Missing Child: What it means to be “missing” is defined differently around the world. While international legal instruments, such as the UN Convention on the Rights of the Child, provide a universal definition of “child,” there is no similar global consensus on how to define “missing child.” The International Centre for Missing and Exploited Children defines “missing child” as “any person under the age of 18 whose whereabouts are unknown.” However, since children are missing due to a variety of circumstances, there are several distinct categories of missing child cases:
- Endangered Runaway: A child who is away from home without the permission of his or her parent(s) or legal guardian(s). The child may have voluntarily left home for a variety of reasons.
- Family Abduction: The taking, retention, or concealment of a child or children by a parent, another family member, custodian, or his or her agent, in derogation of the custody rights, including visitation rights, of another parent or family member.
- Non-Family Abduction: The coerced and unauthorized taking of a child by someone other than a family member.
- Lost, Injured or Otherwise Missing: A child who has disappeared under unknown circumstances. Facts are insufficient to determine the cause of a child’s disappearance.
- Unaccompanied or Abandoned Minor: A child, not accompanied by an adult legally responsible for him or her, including those traveling alone without custodial permission, those separated by an emergency, those in a refugee situation, and those who have been abandoned or otherwise left without any adult care.
Trafficking of Children for Sexual Purposes: The recruitment, transportation, transfer, harboring, or receipt of persons, by means of the threat or use of force or other forms of coercion, abduction, fraud, deception, the abuse of power or of a position of vulnerability or of the giving or receiving of payments or benefits to achieve the consent of a person having control over another person, for the purpose of exploitation. Exploitation shall include, at a minimum, the exploitation of the prostitution of others or other forms of sexual exploitation, forced labor or services, slavery or practices similar to slavery, servitude, or the removal of organs.
Child Sexual Offender/ Perpetrator of Child Sexual Abuse: “Offender” and “perpetrator” tend to be the most frequently used terms to refer to individuals having allegedly committed or been convicted of committing sexual offenses against children. In accordance with major dictionaries, the term “offender” takes on the principal meaning of a person who commits/ is guilty of a crime. The term “perpetrator” appears to take on a slightly broader meaning, referring to a person “who carries out a harmful, illegal, or immoral act,” as well as someone who has been convicted of committing such a crime or act.
The term “sex offender” includes offenses involving both child victims as well as adult victims, thus introducing a much broader scope that goes beyond sexual offenses against children. On this basis, it is recommended that the terms “perpetrator of sexual crimes against children” or (if a shorter expression is needed) “perpetrator of child sex offenses” or “child sex offender” be used as the preferred terminology in the context of child sexual exploitation and sexual abuse.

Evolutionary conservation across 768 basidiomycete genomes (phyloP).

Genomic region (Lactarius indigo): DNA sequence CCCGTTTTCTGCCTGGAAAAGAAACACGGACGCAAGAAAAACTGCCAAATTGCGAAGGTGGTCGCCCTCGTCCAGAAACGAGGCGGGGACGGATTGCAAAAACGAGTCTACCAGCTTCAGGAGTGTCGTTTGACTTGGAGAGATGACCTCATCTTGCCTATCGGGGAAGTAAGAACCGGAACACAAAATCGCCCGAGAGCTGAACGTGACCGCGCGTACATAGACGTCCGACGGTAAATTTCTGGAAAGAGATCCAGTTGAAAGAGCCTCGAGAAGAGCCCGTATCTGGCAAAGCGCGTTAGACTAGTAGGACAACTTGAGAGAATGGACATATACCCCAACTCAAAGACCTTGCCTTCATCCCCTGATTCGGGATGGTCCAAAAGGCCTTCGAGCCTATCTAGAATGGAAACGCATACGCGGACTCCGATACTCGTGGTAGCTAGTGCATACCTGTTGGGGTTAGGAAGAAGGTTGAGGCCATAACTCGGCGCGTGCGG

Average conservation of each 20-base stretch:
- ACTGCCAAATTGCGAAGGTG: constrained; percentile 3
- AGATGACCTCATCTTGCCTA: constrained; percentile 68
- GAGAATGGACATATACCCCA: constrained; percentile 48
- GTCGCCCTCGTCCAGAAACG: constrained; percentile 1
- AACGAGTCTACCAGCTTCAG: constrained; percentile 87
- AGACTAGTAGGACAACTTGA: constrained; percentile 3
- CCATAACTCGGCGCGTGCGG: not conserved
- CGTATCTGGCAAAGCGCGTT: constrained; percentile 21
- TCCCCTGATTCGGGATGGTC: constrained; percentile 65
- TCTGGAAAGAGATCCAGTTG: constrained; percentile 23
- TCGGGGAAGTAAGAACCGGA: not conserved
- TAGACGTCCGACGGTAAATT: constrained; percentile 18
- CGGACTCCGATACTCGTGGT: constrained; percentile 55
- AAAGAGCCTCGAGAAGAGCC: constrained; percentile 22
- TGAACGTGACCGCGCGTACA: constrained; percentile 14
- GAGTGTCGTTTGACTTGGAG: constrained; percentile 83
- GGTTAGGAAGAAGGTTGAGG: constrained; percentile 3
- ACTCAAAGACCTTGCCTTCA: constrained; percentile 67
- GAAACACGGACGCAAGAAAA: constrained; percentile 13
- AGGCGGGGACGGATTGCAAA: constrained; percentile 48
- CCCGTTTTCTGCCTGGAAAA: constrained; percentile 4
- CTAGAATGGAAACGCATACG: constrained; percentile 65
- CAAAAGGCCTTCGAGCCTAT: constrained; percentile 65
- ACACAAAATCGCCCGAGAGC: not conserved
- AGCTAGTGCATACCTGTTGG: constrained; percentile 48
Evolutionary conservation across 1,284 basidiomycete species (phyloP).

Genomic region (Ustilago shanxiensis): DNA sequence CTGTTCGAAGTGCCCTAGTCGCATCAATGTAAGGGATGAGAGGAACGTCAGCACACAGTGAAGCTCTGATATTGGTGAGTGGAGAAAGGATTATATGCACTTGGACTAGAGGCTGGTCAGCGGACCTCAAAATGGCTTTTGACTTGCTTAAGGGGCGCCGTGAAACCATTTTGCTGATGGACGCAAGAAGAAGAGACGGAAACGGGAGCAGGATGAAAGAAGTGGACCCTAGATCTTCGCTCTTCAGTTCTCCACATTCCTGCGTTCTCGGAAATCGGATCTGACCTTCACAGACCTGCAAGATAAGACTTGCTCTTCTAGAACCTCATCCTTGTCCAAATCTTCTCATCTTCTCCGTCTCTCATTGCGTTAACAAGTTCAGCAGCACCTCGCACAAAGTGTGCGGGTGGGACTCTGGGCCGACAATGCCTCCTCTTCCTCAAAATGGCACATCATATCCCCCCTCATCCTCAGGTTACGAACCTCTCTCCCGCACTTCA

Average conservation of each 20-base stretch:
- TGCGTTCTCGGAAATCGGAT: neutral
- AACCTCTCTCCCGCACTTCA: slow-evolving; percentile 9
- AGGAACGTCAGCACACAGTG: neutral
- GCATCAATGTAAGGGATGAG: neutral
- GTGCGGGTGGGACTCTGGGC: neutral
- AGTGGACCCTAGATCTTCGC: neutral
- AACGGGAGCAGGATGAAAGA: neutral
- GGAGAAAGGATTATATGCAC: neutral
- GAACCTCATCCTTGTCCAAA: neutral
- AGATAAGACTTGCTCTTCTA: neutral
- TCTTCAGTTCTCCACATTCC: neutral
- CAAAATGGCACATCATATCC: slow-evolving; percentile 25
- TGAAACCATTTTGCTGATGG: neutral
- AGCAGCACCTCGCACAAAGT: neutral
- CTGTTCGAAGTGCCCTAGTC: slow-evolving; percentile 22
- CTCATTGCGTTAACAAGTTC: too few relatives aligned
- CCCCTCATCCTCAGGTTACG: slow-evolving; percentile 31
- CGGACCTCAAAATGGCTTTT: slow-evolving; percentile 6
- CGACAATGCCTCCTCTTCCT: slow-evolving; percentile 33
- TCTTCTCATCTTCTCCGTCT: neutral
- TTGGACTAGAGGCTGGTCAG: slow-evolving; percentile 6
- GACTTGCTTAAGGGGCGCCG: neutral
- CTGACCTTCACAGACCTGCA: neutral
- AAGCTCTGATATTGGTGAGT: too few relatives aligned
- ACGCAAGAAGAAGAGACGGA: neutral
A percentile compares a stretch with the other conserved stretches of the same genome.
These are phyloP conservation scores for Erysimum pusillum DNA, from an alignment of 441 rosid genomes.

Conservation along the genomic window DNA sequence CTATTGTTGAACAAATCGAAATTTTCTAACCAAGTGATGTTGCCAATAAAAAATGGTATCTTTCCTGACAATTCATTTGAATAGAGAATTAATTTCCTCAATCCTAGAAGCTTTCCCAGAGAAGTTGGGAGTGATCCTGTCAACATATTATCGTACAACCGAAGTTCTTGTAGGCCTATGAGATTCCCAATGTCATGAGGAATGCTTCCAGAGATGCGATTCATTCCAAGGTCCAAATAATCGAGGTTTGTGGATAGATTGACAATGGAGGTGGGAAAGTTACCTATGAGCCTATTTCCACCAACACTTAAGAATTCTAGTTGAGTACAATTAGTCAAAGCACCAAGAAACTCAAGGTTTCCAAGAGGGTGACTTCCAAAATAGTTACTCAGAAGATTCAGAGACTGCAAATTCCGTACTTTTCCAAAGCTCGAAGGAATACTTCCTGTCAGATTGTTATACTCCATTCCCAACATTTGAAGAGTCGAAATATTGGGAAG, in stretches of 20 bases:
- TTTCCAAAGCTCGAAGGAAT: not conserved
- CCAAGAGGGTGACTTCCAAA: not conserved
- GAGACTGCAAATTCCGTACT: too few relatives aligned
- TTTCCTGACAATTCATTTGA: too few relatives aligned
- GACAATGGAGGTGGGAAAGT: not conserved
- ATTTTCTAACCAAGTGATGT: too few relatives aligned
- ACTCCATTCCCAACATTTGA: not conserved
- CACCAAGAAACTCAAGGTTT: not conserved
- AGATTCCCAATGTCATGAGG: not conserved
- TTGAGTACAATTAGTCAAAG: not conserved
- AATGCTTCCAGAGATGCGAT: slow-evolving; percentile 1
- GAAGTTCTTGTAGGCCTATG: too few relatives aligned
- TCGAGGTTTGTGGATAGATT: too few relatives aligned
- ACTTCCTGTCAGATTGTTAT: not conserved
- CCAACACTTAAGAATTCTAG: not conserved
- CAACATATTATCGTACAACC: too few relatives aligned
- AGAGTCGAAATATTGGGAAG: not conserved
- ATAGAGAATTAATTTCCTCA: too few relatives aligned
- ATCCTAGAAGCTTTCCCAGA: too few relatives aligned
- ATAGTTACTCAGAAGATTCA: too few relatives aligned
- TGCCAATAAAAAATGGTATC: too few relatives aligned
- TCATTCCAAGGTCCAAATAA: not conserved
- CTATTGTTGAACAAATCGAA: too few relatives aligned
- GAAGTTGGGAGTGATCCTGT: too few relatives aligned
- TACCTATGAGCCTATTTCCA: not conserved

TERMS TO AVOID
Child Sex Tourist – Implies a level of consent that cannot exist with a minor.
Child Pornography – The terms child pornography, child porn, kiddie porn, and the like should not be used as they do not accurately convey the nature and extent of the harm committed against the child and may imply that the child is complicit in the sexual abuse, detracting from the fact that the images are evidence of the commission of the crime of sexual assault and/or rape of a child.
Child Prostitution – Implies a level of consent that cannot exist with a minor.
Customer/Client/John – Implies a level of consent that cannot exist with a minor and ignores the fact that sexual solicitation of a child is a crime.
Pedophile – The term pedophile refers to a medical diagnosis of a paraphilic disorder and is often used inappropriately to describe all perpetrators of child sexual abuse. This term applies to a person who has a primary or exclusive sexual preference for prepubescent children. Not all pedophiles act on their sexual preference or interest.
For more definitions, usages, and resources, please visit:
- International Centre for Missing & Exploited Children Online Glossary of Terms: icmec.org/pressroom
- Luxembourg Guidelines: luxembourgguidelines.org
- Independent Inquiry into Child Sexual Abuse’s Terms and Phrases Relating to Child Sexual Abuse: www.iicsa.org.uk/key-documents/1412/view/independent-inquiry-intochild-sexual-abuse-iicsa-vscp-terms-phrases.pdf
- CDC Suggested Practices for Journalists Reporting on Child Abuse and Neglect: www.cdc.gov/violenceprevention/pdf/childmaltreatment/journalists-guide.pdf
- NICCY’s Guidance for Media Reporting on Child Abuse and Neglect: www.niccy.org/media/3273/media-guidance-reporting-child-abuse-neglect.pdf
- UNICEF Media Ethical Guidelines: www.unicef.org/eca/media/ethical-guidelines
- Media Wise: www.mediawise.org.uk/children/
- Natalie Yahr, Mandatory Reporting: What Journalists Get Wrong When They Cover Child Abuse, and How to Get It Right: ethics.journalism.wisc.edu/2021/05/17/mandatoryreporting-what-journalists-get-wrong-when-they-cover-child-abuse-and-how-to-get-itright/